Your browser is out-of-date!

Update your browser to view this website correctly. Update my browser now


Tensions High Between Stations and Authority in Burkina Faso

Radio broadcasters question the legitimacy of the country’s communications watchdog

Radio Taanba is a Christian radio station based in Fada-Ngourma
in southeastern Burkina Faso. Photo courtesy Radio Taanba

OUAGADOUGOU, Burkina Faso — A state of skepticism appears to reign for the 130 radio stations in this West African country.

“I do not know who to turn to,” said Charlemagne Abissi, general manager of Savane FM. “Six out of nine members have disassociated themselves from the Conseil Supérieur de la Communication, the country’s communications authority, causing many to question the authority’s leadership, legitimacy and strength.” After the revolution of October 2014 and before the presidential elections of next October, the climate is tense between radio stations and the CSC.

On May 6, the CSC suspended all political programs featuring live phone-in contributions from listeners for three months. “Abuse and lack of restraint” are words that resonate from those effected. “It’s like someone had lit a red light and we stopped all the traffic,” said Zacharie Legma, director of Radio Taanba. “We are shocked.”

After three weeks of protests, on May 28 the stations took the initiative to begin airing the banned programs again, two days later the CSC lifted its ban.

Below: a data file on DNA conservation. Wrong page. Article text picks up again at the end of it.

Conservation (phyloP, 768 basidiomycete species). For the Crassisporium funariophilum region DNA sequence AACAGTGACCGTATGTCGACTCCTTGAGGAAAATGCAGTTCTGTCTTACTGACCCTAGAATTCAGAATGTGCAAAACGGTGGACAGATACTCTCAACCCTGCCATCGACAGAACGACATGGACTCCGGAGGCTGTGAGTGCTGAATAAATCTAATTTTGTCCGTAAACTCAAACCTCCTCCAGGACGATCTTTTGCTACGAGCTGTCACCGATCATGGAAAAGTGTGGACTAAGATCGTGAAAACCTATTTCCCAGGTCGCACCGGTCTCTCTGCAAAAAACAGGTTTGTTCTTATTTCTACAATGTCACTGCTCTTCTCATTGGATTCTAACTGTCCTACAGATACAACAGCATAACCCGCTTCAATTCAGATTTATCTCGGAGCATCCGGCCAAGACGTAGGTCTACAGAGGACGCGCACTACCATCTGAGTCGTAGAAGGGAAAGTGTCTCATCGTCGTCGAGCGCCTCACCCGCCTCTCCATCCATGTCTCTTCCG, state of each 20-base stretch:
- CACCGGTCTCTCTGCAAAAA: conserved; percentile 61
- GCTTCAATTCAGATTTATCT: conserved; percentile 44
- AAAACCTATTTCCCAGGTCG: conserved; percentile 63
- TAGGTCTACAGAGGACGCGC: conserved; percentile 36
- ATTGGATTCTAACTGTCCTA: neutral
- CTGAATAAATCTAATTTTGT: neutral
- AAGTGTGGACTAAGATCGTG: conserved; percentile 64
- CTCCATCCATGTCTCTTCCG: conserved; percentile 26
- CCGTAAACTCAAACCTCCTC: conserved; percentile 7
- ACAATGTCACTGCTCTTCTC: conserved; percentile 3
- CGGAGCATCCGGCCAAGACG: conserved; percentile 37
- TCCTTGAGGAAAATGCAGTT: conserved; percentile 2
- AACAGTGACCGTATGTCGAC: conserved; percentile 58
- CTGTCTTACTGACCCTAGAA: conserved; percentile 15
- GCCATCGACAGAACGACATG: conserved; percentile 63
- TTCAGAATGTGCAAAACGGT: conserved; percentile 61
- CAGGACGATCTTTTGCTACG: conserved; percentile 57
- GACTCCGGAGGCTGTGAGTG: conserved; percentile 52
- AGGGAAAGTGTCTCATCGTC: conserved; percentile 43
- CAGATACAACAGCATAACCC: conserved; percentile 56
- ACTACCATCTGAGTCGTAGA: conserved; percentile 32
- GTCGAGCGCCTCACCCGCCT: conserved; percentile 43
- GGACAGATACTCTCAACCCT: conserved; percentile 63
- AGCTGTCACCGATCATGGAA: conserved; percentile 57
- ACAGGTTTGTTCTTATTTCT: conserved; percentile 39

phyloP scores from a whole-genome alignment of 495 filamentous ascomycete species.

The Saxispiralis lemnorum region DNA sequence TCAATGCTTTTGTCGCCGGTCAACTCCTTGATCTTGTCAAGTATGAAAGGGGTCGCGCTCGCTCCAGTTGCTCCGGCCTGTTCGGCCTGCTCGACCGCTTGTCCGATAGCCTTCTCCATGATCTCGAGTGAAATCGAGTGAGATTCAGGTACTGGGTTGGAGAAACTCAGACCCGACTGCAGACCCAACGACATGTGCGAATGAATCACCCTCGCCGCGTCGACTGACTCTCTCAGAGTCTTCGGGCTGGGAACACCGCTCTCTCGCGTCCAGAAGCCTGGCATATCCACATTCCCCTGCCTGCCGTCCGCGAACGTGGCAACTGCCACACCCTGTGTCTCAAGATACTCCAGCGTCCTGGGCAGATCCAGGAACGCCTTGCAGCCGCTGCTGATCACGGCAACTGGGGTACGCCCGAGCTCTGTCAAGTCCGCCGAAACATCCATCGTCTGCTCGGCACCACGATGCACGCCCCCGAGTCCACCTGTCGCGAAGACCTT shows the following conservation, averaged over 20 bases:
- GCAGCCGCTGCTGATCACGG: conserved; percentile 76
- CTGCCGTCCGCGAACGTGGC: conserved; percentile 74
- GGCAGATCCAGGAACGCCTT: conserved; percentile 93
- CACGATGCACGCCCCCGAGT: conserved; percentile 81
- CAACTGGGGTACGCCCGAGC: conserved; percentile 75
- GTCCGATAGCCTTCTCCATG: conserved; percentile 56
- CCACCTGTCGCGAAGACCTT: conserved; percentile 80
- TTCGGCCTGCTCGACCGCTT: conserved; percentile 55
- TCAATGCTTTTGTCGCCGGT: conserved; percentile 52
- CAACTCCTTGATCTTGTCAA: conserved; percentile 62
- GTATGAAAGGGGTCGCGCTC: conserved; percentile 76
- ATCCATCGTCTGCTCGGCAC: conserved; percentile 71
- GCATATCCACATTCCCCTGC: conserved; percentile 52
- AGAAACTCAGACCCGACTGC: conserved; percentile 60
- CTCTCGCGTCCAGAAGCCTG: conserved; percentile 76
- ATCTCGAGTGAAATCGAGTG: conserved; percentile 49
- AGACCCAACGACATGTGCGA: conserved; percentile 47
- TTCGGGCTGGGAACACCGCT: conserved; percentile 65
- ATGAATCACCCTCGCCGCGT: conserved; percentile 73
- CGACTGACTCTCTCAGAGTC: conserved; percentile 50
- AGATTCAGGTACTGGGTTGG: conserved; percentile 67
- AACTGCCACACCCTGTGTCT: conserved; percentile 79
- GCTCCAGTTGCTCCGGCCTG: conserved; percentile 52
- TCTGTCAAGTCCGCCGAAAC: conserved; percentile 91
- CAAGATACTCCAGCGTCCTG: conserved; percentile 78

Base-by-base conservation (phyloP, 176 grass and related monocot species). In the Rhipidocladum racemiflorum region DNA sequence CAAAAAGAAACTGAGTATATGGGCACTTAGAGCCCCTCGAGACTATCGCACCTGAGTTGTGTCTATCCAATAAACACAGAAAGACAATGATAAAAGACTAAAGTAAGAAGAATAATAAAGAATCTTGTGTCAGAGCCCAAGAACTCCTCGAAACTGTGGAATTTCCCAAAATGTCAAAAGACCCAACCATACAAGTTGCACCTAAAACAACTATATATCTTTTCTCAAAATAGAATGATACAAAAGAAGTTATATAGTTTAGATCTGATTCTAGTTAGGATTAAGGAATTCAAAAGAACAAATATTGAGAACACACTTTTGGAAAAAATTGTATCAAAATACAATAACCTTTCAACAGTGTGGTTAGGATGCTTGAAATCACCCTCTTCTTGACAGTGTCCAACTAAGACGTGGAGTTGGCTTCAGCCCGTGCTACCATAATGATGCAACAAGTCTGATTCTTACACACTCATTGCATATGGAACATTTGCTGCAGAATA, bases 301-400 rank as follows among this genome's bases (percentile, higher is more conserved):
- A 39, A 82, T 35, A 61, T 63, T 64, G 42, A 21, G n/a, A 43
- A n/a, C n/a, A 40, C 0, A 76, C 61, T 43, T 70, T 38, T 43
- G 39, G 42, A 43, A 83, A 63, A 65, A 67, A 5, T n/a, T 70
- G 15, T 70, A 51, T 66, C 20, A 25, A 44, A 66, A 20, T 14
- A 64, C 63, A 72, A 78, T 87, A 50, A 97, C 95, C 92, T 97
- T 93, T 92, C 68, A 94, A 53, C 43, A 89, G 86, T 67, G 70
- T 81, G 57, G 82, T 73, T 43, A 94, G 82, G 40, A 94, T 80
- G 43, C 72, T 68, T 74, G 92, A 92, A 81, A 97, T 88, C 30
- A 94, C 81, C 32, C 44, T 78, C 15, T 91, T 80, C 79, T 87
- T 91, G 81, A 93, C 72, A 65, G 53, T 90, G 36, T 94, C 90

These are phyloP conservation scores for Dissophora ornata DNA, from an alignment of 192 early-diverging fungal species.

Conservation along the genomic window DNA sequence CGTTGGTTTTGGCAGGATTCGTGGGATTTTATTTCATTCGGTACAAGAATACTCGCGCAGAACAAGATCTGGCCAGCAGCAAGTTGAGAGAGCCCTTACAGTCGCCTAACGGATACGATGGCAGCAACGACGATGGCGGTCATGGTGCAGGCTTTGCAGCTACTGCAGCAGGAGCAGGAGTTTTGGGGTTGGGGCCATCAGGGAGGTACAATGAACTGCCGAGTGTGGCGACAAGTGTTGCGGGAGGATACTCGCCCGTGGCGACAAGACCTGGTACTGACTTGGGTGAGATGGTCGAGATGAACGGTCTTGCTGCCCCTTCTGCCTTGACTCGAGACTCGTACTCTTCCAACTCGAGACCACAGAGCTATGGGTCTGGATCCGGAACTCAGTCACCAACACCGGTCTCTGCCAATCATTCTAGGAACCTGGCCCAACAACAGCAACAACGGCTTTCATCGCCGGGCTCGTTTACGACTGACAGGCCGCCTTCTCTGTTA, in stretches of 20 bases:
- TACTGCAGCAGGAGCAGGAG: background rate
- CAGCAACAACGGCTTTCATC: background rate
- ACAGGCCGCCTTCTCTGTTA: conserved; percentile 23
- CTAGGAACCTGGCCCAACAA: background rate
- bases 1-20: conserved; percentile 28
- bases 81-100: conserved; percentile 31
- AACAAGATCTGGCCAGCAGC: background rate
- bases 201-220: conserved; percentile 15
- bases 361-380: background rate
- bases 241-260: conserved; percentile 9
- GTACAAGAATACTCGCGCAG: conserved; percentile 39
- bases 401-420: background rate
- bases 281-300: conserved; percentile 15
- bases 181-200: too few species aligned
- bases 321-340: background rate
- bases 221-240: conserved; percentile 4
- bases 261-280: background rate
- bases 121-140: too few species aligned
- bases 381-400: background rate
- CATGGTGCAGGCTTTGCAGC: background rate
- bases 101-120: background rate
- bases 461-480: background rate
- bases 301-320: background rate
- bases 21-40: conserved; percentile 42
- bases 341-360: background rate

Moustapha Thiombiano is the general manager of Horizon FM.
Photo courtesy Horizon FM

Horizon FM CEO Moustapha Thiombiano believes the initial interdiction was unjustified and asserts that everyone should have a right to share their point of view. “My listeners are not thieves and I’m not a policeman,” he said. “We can’t silence them. The people must be able to express themselves.”

The stations are organizing themselves as best they can, given the conditions. “It’s like a pretense of agreement,” they say.

Meanwhile caution governs and stations say they are conscious that malicious comments may be prosecuted. “There is a sort of awareness in the air. However, we must not forget that these very popular shows bring in advertising,” says Abdoulaye Tao, editor of L’Economiste du Faso, a weekly economic publication based in Ouagadougou.

Ouaga FM celebrated its 15th anniversary in
October 2, 2014. Pictured left to right are Fanta
Kando, Ismaël Ouédraogo and Bagnomboé
Bakiono. Photo courtesy Ouaga FM

On June 30, soldiers of the Regiment of Presidential Security reportedly paid a visit to the newsrooms of Savane FM radio, FM Omega, Ouaga FM and FM Horizon, a move that many consider to be an act of “intimidation and a threat against freedom of expression.”

According to Abissi, the government doesn’t want to make an official decision. “And given the context, of course it is concerning — many things remain unclear,” he concluded.

The CSC declined to comment when contacted by Radio World.

Sébastien Nègre, radio project manager, reports on the industry for Radio World from Casablanca, Morocco.